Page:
Description of contents: programme
0. Introduction to Mechanics. Static. Kinematics of the point. Systems of Units 0.1. Mechanics 0.2. Basics 0.3. The particle and rigid body 0.4. Static 0.5. Point Kinematics 0.6. Speed Concept 0.7. Acceleration Concept 0.8. System Units 1. Kinematics of rigid bodies 1.1. Orthonormal basis of a scalar dependent 1.2. Movement of the Rigid Solid 1.3. Instantaneous axis of rotation 1.4. Intrinsic component of acceleration 1.5. Acceleration of Rigid Solid 1.6. Euler Angles 2. Reference Systems in relative motion 2.1. "Absolute", relative and drag velocity 2.2. "Absolute", relative and drag Acceleration 2.3. No Inertial Reference Systems. Inertia Forces 3. Dynamics of rigid bodies 3.1. Newton's Laws 3.2. Momentum 3.3. Angular momentum 3.4. Theorem of angular momentum 3.5. Motion of a rigid body with a fixed point 3.6. Gyroscopic motion 3.7. Motion of a rigid body with a fixed axis. Equation of Motion 3.8. Calculation of reactions 3.9. Balancing of shafts 4. Planar Mechanisms 4.1. Introduction 4.2. Component parts of a mechanism 4.3. Mobility mechanisms 4.4. Four-bar linkage 4.5. Determining the relative CIR 5. Kinematics of planar Mechanisms 5.1. Determination of rates members of a mechanism 5.2. Determination of members of an acceleration mechanism 5.3. Value of accelerations and velocities of points of kinematic pairs 5.4. Cinema speed 5.5. Cinema accelerations. 6. Forces in planar Mechanisms 6.1. Introduction 6.2. Kinetic analysis of mechanisms-static flat 6.3. Static Analysis 6.4. Analysis Efforts Inertia 6.5. Full Dynamic Analysis 7. Energy and Power in machines 7.1. Work and power 7.2. Kinetic energy. Theorem of the prime movers 7.3. Potential energy 7.4. Energy Conservation Principle 7.5. Dissipative Forces. Generalization of the energy conservation principle 7.6. Mechanical Performance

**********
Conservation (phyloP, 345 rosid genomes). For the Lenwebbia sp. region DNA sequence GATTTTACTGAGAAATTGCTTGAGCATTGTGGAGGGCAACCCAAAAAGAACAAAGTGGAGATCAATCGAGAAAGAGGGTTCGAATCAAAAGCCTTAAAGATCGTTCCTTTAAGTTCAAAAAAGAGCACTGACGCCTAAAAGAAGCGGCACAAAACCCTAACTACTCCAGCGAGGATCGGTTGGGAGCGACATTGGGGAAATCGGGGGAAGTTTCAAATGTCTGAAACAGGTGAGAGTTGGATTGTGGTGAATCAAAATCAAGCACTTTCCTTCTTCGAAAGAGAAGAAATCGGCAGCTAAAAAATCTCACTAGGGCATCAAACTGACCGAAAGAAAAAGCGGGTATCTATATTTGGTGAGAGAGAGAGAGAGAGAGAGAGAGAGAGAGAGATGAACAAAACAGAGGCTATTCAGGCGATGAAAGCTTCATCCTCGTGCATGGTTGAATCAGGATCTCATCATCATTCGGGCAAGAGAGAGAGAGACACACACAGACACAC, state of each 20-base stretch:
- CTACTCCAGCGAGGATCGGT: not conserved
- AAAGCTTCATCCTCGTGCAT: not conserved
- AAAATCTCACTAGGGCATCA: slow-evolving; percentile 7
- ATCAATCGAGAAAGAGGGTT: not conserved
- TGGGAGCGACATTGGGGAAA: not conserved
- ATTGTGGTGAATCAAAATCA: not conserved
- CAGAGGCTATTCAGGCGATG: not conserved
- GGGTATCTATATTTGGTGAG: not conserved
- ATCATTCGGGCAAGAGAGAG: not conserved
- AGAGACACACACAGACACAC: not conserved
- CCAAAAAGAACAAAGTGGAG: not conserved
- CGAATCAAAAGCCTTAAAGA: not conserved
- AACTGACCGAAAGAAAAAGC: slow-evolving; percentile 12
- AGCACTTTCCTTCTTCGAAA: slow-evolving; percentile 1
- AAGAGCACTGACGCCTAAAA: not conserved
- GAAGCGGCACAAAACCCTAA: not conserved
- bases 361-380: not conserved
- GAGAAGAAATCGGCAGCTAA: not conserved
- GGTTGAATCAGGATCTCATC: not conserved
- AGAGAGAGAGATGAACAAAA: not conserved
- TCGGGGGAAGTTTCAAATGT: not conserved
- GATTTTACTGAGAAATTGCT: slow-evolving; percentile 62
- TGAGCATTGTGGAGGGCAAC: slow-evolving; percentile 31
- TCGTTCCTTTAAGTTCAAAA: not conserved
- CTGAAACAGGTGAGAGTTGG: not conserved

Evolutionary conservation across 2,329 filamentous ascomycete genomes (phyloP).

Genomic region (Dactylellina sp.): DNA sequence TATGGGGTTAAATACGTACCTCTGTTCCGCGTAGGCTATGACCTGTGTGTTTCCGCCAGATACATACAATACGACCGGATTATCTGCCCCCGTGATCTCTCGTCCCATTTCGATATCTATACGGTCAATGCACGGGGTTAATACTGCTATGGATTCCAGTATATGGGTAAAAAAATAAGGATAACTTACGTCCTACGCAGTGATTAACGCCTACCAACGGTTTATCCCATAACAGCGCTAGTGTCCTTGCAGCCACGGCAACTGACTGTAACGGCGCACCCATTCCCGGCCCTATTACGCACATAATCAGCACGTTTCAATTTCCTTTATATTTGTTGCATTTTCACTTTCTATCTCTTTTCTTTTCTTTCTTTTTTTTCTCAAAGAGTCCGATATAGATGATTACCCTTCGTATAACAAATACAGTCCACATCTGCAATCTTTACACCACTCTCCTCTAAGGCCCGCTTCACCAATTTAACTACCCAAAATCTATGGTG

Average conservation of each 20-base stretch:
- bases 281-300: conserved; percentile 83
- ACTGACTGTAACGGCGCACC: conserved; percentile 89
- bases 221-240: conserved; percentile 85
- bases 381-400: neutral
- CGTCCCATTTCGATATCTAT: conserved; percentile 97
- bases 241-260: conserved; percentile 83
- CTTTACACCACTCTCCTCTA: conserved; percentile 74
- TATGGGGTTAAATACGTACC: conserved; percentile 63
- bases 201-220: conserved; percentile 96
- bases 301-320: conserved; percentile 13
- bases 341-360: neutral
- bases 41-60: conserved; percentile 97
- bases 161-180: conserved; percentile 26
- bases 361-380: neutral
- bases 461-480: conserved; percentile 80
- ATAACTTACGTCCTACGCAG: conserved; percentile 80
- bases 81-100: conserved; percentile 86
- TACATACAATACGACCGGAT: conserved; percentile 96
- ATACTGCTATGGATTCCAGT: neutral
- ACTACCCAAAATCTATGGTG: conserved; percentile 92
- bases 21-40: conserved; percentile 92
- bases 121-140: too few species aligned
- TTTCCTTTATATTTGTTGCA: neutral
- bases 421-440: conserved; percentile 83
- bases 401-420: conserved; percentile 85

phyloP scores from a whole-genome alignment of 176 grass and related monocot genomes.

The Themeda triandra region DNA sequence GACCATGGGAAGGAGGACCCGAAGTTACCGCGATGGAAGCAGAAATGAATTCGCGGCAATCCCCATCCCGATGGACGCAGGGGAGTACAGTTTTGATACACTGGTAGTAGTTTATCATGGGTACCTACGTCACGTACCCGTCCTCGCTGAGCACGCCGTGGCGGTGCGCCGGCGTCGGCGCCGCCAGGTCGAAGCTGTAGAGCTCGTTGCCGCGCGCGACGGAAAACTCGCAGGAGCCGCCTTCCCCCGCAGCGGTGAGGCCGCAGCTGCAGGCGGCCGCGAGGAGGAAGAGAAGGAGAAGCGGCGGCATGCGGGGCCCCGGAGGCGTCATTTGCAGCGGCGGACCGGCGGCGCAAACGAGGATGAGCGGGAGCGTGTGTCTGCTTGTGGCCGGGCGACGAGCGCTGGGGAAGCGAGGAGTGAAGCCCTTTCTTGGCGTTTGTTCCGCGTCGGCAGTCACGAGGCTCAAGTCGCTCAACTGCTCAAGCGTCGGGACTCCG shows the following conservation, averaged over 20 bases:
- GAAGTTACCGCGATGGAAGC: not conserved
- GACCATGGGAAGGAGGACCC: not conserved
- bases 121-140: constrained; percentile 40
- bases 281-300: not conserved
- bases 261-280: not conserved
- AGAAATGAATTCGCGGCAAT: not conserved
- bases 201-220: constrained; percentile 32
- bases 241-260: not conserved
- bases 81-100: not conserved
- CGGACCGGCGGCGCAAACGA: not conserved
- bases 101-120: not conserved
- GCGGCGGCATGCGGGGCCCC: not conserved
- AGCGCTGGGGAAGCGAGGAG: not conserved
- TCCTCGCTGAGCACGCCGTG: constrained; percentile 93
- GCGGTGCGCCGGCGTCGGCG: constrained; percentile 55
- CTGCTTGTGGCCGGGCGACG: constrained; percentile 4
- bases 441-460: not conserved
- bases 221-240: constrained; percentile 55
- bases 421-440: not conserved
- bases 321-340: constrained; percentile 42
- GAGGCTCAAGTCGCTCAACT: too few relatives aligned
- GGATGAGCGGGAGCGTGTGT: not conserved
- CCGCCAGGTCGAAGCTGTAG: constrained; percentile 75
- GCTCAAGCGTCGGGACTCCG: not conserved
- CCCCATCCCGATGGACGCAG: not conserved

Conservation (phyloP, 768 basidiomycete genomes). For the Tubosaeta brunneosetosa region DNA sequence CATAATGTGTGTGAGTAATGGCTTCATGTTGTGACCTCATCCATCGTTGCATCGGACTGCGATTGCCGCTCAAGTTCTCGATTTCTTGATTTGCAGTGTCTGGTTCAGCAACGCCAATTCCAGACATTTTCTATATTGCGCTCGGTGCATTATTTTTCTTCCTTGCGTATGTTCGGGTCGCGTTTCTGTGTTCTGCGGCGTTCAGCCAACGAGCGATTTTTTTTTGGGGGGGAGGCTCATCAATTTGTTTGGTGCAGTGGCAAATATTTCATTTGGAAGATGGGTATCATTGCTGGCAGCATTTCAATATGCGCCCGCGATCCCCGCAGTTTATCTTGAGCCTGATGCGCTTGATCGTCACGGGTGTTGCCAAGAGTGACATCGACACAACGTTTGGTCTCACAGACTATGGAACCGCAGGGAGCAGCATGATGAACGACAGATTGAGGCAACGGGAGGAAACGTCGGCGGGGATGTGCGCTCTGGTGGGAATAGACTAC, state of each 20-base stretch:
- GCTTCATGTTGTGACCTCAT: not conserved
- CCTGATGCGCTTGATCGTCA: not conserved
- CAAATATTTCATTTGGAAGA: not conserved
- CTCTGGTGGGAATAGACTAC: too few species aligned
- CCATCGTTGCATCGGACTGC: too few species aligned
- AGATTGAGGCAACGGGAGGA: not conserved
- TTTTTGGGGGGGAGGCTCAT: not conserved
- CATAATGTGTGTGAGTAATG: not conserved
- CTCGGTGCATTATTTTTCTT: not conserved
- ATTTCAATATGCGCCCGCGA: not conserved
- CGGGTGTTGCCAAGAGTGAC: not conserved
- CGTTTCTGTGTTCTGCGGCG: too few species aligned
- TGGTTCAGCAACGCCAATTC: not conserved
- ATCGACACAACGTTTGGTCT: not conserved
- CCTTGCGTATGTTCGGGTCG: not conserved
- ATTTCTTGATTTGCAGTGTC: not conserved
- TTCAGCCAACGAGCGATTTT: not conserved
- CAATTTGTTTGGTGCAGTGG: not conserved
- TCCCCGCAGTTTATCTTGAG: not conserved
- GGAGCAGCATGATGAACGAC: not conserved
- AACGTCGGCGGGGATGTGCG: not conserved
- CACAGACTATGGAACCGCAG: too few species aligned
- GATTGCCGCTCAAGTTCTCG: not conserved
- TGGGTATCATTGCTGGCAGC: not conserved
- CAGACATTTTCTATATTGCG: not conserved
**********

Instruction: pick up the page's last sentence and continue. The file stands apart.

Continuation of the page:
Learning activities and methodology
Master class, classroom exercises and / or laboratories and work.
Assessment System
  • % end-of-term-examination 50
  • % of continuous assessment (assigments, laboratory, practicals...) 50

Calendar of Continuous assessment


Extraordinary call: regulations
Basic Bibliography
  • Erdman, A.,. Mechanism design . Vol I : Analysis and synthesis. Prentice Hall, New Jersey. 2001
  • Hibbeler, R.C.,. Engineering Mechanics. Dynamics. Prentice Hall, Singapore. 2010
  • J.C. García-Prada, C. Castejón, H. Rubio, J. Meneses. Problemas resueltos de Teoría de Máquinas y Mecanismos 2ed. Thomson-Paraninfo, . 2014
  • M. Artés. Mecánica. Universidad Nacional de Educación a Distancia. 2003
  • Norton, R.L,. Design of machinery. McGraw-Hill, New York. 2012
  • Uicker, J.,. Theory of machines and mechanisms. Oxford University Press, New York. 2010
Additional Bibliography
  • Spiegel, Murray R.. Teoría y problemas de mecánica teórica: con una introducción a las ecuaciones de Lagrange y a la teoría Hamiltoniana. : McGraw-Hill, 1991.
  • A. Lamadrid, A. Corral. Cinemática y dinámica de máquinas. E.T.S.I.I. Madrid, 1969.
  • A.G. Erdman, G.N. Sandor. Diseño de mecanismos, análisis y síntesis. Prentice Hall, 1998.
  • J.E. Shigley. Teoría de máquinas y Mecanismos. McGraw-Hill, 1988.
  • MacGill, David J.. Mecánica para ingeniería y sus aplicaciones [dinámica]. Grupo Editorial Iberoamericana, 1991.
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The course syllabus may change due academic events or other reasons.